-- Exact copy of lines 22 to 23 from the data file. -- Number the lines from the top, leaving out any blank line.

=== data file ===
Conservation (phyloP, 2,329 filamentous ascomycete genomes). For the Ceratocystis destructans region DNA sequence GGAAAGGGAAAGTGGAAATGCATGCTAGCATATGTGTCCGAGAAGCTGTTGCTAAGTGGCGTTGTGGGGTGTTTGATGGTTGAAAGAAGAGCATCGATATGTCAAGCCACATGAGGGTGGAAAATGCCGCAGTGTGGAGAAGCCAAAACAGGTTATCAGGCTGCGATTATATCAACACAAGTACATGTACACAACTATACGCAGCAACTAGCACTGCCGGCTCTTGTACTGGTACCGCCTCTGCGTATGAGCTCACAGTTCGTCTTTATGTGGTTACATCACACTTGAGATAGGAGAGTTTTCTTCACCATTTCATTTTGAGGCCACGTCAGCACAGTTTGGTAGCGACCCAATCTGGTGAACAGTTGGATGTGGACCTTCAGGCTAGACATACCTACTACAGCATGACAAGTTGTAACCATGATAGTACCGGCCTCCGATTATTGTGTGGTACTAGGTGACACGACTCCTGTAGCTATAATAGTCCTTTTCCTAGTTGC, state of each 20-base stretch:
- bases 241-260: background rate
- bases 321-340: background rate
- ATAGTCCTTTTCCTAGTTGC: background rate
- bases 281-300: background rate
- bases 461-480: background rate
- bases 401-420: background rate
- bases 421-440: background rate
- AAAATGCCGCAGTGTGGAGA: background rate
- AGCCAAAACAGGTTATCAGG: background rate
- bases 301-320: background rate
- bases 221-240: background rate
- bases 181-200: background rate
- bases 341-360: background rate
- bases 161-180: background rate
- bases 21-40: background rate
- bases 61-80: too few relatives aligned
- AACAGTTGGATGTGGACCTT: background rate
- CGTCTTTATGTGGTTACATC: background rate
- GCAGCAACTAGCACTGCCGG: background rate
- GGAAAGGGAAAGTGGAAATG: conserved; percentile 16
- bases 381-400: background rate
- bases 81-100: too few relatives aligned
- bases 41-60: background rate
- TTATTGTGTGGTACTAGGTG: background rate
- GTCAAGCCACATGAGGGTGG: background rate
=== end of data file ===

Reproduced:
- bases 381-400: background rate
- bases 81-100: too few relatives aligned